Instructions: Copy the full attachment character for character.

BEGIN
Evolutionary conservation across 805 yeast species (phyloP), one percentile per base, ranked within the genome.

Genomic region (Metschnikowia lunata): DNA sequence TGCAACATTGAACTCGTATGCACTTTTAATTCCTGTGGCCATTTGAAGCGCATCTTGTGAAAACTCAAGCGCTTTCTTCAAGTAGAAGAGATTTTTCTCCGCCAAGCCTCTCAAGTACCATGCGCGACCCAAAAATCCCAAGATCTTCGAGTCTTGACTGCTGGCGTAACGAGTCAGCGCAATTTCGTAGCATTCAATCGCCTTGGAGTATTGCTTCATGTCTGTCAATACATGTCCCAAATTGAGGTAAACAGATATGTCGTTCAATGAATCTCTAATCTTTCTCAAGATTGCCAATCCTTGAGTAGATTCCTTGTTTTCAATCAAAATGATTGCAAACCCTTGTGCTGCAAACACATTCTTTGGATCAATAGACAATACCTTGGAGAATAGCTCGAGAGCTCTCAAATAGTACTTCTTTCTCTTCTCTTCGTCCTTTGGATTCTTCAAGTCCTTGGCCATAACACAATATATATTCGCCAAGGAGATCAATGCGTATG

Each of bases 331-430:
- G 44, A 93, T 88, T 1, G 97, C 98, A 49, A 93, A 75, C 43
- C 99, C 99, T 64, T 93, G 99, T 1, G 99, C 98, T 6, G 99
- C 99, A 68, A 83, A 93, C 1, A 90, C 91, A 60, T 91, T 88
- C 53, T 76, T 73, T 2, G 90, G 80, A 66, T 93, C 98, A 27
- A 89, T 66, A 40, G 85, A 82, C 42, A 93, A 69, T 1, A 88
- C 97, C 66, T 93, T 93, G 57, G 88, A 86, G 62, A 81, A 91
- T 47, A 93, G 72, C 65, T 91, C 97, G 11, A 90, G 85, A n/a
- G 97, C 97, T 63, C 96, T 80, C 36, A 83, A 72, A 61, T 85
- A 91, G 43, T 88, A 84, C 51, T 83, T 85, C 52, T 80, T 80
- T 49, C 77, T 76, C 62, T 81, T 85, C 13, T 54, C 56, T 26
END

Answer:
Evolutionary conservation across 805 yeast species (phyloP), one percentile per base, ranked within the genome.

Genomic region (Metschnikowia lunata): DNA sequence TGCAACATTGAACTCGTATGCACTTTTAATTCCTGTGGCCATTTGAAGCGCATCTTGTGAAAACTCAAGCGCTTTCTTCAAGTAGAAGAGATTTTTCTCCGCCAAGCCTCTCAAGTACCATGCGCGACCCAAAAATCCCAAGATCTTCGAGTCTTGACTGCTGGCGTAACGAGTCAGCGCAATTTCGTAGCATTCAATCGCCTTGGAGTATTGCTTCATGTCTGTCAATACATGTCCCAAATTGAGGTAAACAGATATGTCGTTCAATGAATCTCTAATCTTTCTCAAGATTGCCAATCCTTGAGTAGATTCCTTGTTTTCAATCAAAATGATTGCAAACCCTTGTGCTGCAAACACATTCTTTGGATCAATAGACAATACCTTGGAGAATAGCTCGAGAGCTCTCAAATAGTACTTCTTTCTCTTCTCTTCGTCCTTTGGATTCTTCAAGTCCTTGGCCATAACACAATATATATTCGCCAAGGAGATCAATGCGTATG

Each of bases 331-430:
- G 44, A 93, T 88, T 1, G 97, C 98, A 49, A 93, A 75, C 43
- C 99, C 99, T 64, T 93, G 99, T 1, G 99, C 98, T 6, G 99
- C 99, A 68, A 83, A 93, C 1, A 90, C 91, A 60, T 91, T 88
- C 53, T 76, T 73, T 2, G 90, G 80, A 66, T 93, C 98, A 27
- A 89, T 66, A 40, G 85, A 82, C 42, A 93, A 69, T 1, A 88
- C 97, C 66, T 93, T 93, G 57, G 88, A 86, G 62, A 81, A 91
- T 47, A 93, G 72, C 65, T 91, C 97, G 11, A 90, G 85, A n/a
- G 97, C 97, T 63, C 96, T 80, C 36, A 83, A 72, A 61, T 85
- A 91, G 43, T 88, A 84, C 51, T 83, T 85, C 52, T 80, T 80
- T 49, C 77, T 76, C 62, T 81, T 85, C 13, T 54, C 56, T 26